Suggestions from UK prime minister Boris Johnson that the country could well be heading for an Australia-style deal with the EU have alarmed many in the UK farming sector.

“It’s now a strong possibility – strong possibility – that we will have a solution that is much more like an Australian relationship with the EU than a Canadian relationship with the EU,” Johnson said this week.

However, former Australian PM Malcolm Turnbull warned that such a trade deal with the EU was “not one Britain would want, frankly”, referring especially to the significant barriers for agricultural exports.

Since Australia trades with the EU predominantly under WTO rules, tariffs, quota restrictions and customs checks apply to many goods.

Carl Bildt, co-chairman of the European Council on Foreign Relations, tweeted: “Someone should tell [Boris Johnson] that Australia is actually busy negotiating a trade deal with the EU.”

Few have much doubt that by “Australia-style deal”, the UK government effectively means “No-Deal”. And despite verbal reassurances that food standards will be maintained – seen as crucial for the protection of both UK farmers and consumers – a lack of transparency means that fears still linger.

Asked almost a year ago by NFU president Minette Batters about the dangers of diminishing food standards, the government’s James Cleverly said on Question Time: “The British people do not want it to happen, and therefore it will not happen, because this government will respond to the needs and wants of the British people.”

Just 21 days before the end of the transition period, and after a year of noisy demands, the government appears no closer to a detailed policy on future food standards, while No-Deal (or Australia-style) appears the most likely outcome.

“I’ve maintained for the last four years now that a no deal Brexit is catastrophic for British agriculture,” Batters said this week on the BBC’s Newsnight. “There’s huge ramifications with the very high tariffs that agriculture faces with accessing the EU market.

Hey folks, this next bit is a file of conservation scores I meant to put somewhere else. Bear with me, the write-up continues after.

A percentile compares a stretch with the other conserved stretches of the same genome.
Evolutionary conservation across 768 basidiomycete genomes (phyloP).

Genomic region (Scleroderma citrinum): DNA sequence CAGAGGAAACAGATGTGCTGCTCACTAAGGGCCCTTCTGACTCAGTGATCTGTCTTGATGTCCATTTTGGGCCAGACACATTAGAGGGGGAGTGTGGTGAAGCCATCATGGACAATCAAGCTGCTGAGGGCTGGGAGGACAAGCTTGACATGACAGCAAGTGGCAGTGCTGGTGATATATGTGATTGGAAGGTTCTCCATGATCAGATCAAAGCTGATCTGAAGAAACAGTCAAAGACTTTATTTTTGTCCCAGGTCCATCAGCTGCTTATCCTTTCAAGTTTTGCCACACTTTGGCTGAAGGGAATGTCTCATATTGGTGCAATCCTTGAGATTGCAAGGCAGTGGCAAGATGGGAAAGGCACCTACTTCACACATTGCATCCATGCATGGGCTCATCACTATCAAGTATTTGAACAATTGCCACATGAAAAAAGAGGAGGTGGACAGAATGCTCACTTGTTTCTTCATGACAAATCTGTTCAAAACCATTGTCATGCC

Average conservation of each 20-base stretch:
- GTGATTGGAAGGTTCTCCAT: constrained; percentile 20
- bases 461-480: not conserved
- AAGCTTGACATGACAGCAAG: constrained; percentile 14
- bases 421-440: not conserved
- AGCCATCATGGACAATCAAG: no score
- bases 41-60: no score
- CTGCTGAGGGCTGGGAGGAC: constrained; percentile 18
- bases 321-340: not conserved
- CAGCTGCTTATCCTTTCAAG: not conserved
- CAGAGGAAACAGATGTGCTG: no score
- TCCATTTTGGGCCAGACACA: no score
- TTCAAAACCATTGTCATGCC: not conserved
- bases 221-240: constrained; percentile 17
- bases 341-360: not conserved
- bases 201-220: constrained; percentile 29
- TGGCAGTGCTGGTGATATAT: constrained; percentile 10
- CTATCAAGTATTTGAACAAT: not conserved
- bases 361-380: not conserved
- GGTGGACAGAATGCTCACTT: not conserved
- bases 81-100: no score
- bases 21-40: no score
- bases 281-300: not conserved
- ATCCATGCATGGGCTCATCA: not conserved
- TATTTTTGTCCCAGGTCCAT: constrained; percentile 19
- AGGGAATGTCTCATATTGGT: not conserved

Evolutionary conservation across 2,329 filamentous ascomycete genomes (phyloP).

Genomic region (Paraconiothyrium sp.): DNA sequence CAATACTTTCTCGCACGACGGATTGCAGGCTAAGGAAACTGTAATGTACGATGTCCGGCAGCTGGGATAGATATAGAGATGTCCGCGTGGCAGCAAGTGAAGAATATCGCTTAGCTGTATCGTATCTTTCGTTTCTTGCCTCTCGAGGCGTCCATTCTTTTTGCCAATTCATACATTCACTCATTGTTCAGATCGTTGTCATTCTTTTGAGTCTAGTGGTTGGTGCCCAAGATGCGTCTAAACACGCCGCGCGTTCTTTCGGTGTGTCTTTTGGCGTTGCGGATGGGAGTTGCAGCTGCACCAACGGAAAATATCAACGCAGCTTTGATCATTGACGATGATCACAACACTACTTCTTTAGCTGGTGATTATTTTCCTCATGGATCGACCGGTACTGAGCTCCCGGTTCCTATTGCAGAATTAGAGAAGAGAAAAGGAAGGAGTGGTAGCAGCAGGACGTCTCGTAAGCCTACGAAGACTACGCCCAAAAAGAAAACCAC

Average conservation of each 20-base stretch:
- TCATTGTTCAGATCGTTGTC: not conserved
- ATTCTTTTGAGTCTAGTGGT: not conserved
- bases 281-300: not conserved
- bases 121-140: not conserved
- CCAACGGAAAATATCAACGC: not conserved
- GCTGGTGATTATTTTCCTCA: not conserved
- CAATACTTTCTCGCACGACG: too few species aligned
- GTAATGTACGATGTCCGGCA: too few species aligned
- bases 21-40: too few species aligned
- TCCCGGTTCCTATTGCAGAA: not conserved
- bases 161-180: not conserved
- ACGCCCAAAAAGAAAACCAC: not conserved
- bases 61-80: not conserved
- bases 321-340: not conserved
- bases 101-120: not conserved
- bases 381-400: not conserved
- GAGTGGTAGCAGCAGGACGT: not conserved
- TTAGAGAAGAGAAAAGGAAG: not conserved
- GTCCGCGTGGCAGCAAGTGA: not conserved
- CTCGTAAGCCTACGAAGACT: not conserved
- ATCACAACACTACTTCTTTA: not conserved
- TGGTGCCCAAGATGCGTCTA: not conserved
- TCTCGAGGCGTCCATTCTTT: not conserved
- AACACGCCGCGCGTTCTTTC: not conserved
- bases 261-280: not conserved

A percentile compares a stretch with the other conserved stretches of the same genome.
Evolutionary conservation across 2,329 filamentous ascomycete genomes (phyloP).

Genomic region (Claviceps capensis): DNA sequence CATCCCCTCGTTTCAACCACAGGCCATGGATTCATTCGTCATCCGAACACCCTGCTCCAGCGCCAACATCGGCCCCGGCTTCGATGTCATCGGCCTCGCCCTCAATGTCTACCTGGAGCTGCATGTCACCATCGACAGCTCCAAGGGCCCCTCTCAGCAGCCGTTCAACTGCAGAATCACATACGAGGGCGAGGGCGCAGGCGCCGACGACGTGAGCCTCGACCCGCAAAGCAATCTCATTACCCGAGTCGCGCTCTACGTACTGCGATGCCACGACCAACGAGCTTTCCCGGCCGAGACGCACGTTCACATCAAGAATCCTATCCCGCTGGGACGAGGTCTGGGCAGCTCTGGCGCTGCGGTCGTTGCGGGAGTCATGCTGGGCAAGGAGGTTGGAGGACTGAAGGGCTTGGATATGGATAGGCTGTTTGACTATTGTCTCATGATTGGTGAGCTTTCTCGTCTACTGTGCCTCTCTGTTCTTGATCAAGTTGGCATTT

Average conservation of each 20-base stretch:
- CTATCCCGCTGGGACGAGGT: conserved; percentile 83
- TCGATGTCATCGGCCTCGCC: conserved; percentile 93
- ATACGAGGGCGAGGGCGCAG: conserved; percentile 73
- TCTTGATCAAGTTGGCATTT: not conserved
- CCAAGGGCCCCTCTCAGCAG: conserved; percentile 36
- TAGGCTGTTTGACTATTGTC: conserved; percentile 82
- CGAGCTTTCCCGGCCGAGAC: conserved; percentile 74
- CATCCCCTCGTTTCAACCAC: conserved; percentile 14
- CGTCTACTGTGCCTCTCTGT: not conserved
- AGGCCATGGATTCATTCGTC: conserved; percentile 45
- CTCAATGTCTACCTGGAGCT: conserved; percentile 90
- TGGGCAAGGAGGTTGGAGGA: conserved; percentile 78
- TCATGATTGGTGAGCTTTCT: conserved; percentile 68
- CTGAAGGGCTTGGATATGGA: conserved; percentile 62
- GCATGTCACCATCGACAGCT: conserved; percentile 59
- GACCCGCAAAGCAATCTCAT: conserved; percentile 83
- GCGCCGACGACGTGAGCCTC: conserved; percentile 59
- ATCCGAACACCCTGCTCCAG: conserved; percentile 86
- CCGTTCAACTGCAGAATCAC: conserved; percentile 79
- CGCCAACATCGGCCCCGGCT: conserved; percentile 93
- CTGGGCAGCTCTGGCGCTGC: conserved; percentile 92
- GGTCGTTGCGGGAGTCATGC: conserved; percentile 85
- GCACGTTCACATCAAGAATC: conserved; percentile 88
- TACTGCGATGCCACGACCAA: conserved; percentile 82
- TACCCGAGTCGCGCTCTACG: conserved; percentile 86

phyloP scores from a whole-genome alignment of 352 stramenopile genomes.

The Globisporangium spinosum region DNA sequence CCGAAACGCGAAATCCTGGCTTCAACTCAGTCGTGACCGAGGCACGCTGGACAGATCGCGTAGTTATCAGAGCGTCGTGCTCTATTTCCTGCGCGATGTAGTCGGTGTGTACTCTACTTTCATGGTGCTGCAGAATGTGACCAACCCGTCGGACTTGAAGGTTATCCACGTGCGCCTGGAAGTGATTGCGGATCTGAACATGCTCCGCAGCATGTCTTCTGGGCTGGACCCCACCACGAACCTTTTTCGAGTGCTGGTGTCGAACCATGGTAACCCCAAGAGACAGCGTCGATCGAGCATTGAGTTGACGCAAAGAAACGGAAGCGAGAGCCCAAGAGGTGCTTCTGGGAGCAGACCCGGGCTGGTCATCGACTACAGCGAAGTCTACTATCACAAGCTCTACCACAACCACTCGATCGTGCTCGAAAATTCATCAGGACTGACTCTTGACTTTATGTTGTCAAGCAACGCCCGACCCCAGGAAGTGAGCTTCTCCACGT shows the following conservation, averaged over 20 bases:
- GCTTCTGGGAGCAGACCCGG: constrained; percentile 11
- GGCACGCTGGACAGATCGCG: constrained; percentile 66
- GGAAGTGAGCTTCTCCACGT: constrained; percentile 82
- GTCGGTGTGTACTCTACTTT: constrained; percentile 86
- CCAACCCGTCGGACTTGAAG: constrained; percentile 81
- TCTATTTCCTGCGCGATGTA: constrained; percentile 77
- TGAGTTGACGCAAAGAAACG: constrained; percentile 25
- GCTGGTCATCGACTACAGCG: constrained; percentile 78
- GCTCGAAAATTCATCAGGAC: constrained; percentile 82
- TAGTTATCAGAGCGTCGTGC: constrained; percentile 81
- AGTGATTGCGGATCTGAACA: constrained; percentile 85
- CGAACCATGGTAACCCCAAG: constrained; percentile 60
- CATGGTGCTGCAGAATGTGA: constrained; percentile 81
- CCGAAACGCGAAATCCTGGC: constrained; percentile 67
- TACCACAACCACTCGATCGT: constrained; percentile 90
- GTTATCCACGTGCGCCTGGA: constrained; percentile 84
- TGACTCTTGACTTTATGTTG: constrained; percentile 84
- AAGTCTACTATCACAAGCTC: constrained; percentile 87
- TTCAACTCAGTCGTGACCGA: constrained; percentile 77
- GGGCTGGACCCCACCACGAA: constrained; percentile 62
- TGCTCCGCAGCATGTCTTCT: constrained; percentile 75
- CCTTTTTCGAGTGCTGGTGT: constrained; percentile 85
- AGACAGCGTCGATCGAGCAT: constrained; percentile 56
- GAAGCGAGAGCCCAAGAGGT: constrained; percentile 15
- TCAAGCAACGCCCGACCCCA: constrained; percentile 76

“90 per cent of our exports currently go into the EU market and it’s worth £14.5bn to the industry. So it’s an important market. 500m people on our doorstep. And of course, we export 90 per cent there, but we import 40 per cent of our food as well.”

She further warned that new markets would take considerable time to open up. “You don’t get trade deals done within a year,” she said. “So new markets take time. We’ve got a very big home market here. But on every level a No-Deal, particularly for my sector – and the government has been clear all along, they want to get a deal – the economic analysis, the impact assessment, it says it all.”

On the same programme, former Sainsbury’s CEO Justin King said that in the case of No-Deal, should the border seize up, food shortages would happen “within days”.

“The bit I can’t answer is the extent to which the border will then seize up,” he said. “If it does seize up, [food shortages will occur] very quickly, because we have just-in-time transport systems. At this time of year, a very good amount of what we sell in food comes from Europe. It’s not the main production season in the UK. So, as Minette said, 7,000 lorries, it doesn’t take long for all of the parking to be full and it takes a long time to sort that out. So you’re talking about a small number of days after, the system breaks down.”